Jesus’ teaching about ‘the Day of the Lord’, which we also call the Day of Judgment, certainly contains predictions of frightening, world shattering events: floods and earthquakes, even disturbances in the sun, moon and stars which we regard as constants in our lives. In this he is speaking in the tradition of the earlier prophets who warned that the Day of the Lord would not be solely a day of blessing, but also a day of judgement and destruction of evil.

How can we be prepared for such a day? Maybe by stockpiling tinned food and guns in mountain hideaways, as some have done? I don’t think this is quite what Jesus means by ‘Be on your guard’. Our enemies, as Paul says elsewhere, are not flesh and blood, but spiritual powers of wickedness. Jesus tells us that to stand firm in the time of trial, we need to be travelling light. We need to make sure that the focus of our life is not on our anxieties, our responsibilities, but also not on making things as comfortable as possible for ourselves and having fun. The focus of our life should be on following him, and because it’s a challenging journey, we need to minimise the baggage we are carrying. We need to be alert, watching out for signs of God’s kingdom in the world and lending our support to them. The late Jim Punton once described this as what Jesus did: he had his antennae out, looking for what God was doing in the world and joining in.

Most of all, we need to be praying for Jesus to come into our world, which is actually his Father’s world, and to set its many wrong things right. And that means not only praying for ourselves to follow Jesus more closely, but praying for others to recognise him and follow him. Paul sets an example in this to the Thessalonians, praying for them that God will ‘strengthen your hearts in holiness that you may be blameless before our God and Father at the coming of the Lord Jesus with all his saints’,

But there’s the rub. I find this a distinctly frightening prayer. I can’t even manage to prepare the perfect Christmas, so how am I supposed to prepare myself for Jesus’ coming and be blameless as I stand before him? Well I can’t. And that’s where the reading from Jeremiah comes in.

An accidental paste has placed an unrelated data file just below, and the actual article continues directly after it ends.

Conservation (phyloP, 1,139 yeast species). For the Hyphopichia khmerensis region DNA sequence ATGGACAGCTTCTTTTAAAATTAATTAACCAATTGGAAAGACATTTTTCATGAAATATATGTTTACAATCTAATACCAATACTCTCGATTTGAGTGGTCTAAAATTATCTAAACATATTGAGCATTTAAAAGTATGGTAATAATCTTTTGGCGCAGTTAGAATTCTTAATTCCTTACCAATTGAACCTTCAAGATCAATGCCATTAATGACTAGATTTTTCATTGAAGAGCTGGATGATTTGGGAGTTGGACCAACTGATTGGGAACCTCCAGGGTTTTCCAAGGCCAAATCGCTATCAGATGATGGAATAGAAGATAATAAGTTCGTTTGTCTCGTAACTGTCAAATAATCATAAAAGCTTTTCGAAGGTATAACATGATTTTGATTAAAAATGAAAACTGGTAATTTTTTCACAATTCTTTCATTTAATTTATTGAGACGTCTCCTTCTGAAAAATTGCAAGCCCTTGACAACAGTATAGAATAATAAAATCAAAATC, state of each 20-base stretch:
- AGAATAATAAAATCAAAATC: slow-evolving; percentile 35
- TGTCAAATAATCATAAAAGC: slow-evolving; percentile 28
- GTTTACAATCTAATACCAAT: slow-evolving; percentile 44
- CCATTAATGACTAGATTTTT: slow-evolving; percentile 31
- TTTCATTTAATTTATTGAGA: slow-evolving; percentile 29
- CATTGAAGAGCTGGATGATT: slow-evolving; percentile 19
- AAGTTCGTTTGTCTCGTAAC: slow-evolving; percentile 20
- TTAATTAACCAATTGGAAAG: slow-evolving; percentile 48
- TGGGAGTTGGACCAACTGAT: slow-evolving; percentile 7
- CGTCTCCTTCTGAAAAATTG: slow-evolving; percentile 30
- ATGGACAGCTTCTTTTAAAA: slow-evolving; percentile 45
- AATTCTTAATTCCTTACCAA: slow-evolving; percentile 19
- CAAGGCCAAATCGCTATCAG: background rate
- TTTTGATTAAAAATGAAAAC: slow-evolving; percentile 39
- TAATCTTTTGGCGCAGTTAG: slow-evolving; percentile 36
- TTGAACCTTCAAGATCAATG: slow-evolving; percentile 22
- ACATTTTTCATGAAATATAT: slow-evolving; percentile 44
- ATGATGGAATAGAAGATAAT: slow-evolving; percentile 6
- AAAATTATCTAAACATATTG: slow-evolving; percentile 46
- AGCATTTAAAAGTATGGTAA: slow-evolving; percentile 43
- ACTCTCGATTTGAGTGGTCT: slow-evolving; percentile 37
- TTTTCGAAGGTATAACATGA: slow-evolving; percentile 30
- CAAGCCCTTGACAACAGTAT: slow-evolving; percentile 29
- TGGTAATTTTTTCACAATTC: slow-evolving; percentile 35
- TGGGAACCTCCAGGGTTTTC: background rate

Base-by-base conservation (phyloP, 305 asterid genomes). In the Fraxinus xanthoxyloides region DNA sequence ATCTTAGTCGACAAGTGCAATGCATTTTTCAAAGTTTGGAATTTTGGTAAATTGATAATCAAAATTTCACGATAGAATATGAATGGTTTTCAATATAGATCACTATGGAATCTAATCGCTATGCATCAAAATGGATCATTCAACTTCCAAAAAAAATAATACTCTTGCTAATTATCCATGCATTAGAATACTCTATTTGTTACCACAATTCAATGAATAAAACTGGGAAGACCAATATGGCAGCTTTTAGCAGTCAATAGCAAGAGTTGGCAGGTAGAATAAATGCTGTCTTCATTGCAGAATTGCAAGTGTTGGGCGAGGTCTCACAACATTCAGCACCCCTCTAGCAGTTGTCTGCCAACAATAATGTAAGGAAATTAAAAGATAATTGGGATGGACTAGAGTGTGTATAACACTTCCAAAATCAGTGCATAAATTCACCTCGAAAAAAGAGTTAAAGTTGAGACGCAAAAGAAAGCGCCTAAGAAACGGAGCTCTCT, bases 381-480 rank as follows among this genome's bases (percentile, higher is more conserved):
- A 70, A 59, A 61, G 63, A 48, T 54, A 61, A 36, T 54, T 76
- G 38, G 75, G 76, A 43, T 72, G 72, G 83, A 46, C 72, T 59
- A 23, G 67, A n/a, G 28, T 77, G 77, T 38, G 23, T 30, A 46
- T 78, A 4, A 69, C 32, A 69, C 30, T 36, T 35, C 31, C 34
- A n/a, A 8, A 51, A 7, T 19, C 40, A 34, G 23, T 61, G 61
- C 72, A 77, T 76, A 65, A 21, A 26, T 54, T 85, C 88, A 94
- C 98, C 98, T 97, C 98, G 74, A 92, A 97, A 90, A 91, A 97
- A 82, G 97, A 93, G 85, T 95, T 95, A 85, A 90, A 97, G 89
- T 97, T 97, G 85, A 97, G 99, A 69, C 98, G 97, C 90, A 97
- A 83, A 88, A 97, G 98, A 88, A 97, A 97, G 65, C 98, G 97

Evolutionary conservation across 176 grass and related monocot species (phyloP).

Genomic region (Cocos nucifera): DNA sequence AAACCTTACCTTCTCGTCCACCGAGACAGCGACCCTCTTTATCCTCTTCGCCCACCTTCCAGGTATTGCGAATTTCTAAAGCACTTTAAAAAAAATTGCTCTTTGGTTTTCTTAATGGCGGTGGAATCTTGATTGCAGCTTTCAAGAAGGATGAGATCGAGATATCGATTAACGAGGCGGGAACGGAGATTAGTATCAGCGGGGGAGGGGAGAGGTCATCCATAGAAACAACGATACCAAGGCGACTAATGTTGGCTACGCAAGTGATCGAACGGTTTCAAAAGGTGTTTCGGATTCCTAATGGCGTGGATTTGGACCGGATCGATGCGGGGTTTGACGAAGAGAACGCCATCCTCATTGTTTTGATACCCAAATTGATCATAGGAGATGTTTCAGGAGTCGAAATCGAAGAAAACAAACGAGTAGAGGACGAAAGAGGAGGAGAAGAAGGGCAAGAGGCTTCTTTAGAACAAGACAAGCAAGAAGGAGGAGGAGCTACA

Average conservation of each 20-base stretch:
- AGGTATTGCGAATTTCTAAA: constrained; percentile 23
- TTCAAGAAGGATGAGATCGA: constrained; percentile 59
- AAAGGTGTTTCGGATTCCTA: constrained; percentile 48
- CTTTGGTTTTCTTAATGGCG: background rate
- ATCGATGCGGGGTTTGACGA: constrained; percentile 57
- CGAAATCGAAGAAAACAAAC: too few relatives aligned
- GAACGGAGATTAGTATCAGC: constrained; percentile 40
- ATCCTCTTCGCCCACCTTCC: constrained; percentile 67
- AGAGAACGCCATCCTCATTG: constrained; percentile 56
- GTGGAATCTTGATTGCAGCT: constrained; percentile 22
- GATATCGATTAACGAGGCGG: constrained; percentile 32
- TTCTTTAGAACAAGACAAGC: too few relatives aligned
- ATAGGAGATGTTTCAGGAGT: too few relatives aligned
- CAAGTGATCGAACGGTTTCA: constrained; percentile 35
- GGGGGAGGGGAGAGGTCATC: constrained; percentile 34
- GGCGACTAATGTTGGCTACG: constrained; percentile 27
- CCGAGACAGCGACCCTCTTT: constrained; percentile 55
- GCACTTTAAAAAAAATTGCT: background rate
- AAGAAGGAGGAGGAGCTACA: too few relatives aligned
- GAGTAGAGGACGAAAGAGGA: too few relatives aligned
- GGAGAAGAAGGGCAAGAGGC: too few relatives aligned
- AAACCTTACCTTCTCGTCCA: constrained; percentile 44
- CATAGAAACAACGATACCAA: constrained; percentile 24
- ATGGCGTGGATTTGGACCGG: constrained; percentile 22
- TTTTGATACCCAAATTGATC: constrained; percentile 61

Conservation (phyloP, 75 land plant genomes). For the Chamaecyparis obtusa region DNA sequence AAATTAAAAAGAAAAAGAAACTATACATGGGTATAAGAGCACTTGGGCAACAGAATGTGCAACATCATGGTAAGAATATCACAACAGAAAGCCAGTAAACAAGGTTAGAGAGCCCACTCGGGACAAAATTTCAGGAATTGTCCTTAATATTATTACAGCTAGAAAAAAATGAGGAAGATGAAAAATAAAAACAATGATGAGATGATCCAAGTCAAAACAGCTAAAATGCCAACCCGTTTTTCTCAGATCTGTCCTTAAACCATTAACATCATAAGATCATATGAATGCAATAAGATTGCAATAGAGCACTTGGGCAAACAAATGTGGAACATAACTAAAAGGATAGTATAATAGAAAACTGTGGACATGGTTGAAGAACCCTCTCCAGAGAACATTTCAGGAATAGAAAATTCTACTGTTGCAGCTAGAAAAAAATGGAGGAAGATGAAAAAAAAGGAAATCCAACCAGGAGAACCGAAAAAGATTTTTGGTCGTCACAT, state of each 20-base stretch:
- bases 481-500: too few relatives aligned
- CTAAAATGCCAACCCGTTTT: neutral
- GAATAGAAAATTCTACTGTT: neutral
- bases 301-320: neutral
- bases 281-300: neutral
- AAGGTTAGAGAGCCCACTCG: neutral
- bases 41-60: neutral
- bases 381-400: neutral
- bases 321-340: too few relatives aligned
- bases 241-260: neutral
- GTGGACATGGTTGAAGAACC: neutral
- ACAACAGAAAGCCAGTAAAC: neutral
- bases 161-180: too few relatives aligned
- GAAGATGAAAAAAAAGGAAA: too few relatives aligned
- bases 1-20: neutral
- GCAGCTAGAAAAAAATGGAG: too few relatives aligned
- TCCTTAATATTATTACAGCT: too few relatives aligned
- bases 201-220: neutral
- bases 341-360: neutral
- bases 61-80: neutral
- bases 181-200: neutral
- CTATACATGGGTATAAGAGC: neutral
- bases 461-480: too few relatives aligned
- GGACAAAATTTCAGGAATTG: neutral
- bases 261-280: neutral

Jeremiah prophesies that a descendant of David will ‘execute justice and righteousness in the land’ -’the land’ meaning the two kingdoms of Israel and Judah, even though at this point the northern kingdom of Israel barely existed any more. We know from other prophecies that in the Jewish religion this promise of a righteous kingdom is not meant to apply just to the historic land we now call Israel/Palestine, but to the whole world. But note one thing: creating this peacable kingdom is not our work, though we are invited to join with God in the work of creating it. It is the coming king, not the people of God, who is to bring about a world free of oppression. In fact Jeremiah goes further, saying ‘The Lord is our righteousness’.

There is no way that we can present ourselves blameless at the coming of Christ. It’s God’s job to transform us into kingdom people, and God has sent Jesus to lead the way and by his Spirit to strengthen and equip us for kingdom life. How we are changed into people who can receive our special guest, is through the mystery of the cross. Paul puts it this way to the Corinthians in his second letter to them: ‘For our sake he made him to be sin who knew no sin, so that in him we might become the righteousness of God’. I don’t pretend to understand fully how this divine exchange works, but I once wrote a poem which stated it in terms of God exchanging clothes with us, so God wears our tatty, stained, worn out rags, and we get to wear Jesus’ beautiful robe. Maybe that image will work for some of you.

So, to change the metaphor, we are not to worry about how we get the house of our spirit ready for the visit of God. God sends us a housekeeper - the spirit of Christ - to clear out all the rubbish and lay out a fabulous feast.

Just one more thing I want to say: we are talking in terms of Jesus being in some sense our guest in the world. But actually it’s in some sense the other way round: the guest turns out to be the host. I recently expressed this on my Facebook status like this: ‘I have never invited Jesus into my life. He invited me into his.’ Not for a moment should we think how good we are for graciously inviting Jesus to be in our life. It’s really the opposite: Jesus invites us to take part in his new, overflowing life. So let’s pray during Advent that we may be able to follow his call into a new world. That’s worth waiting for.

Sunday, 22 November 2009

The kingdom, the power and the glory are yours now and forever

Preacher: Sue
Readings: Luke 1.39-55, Matt 4:1-11, Phil 2:5-11

So here we are at the last in our sermon series on the Lord’s Prayer. Our phrase for today is “The kingdom, the power and the glory are yours now and forever” which actually doesn’t come from the gospel texts themselves. It’s a doxology, which means a prayer that acknowledges the glory (or doxa) of God. Jews were used to using a doxology at various points in their liturgies. In fact this phrase “the kingdom, the power and the glory are yours now and forever” is very reminiscent both of parts of the Jewish Kaddish and of David’s words in 1 Chron 29:10-11: “Blessed are you, O Lord, the God of our ancestor Israel, forever and ever. Yours, O Lord, are the greatness, the power, the glory, the victory, and the majesty; for all that is in the heavens and on the earth is yours; yours is the kingdom, O Lord, and you are exalted as head above all.”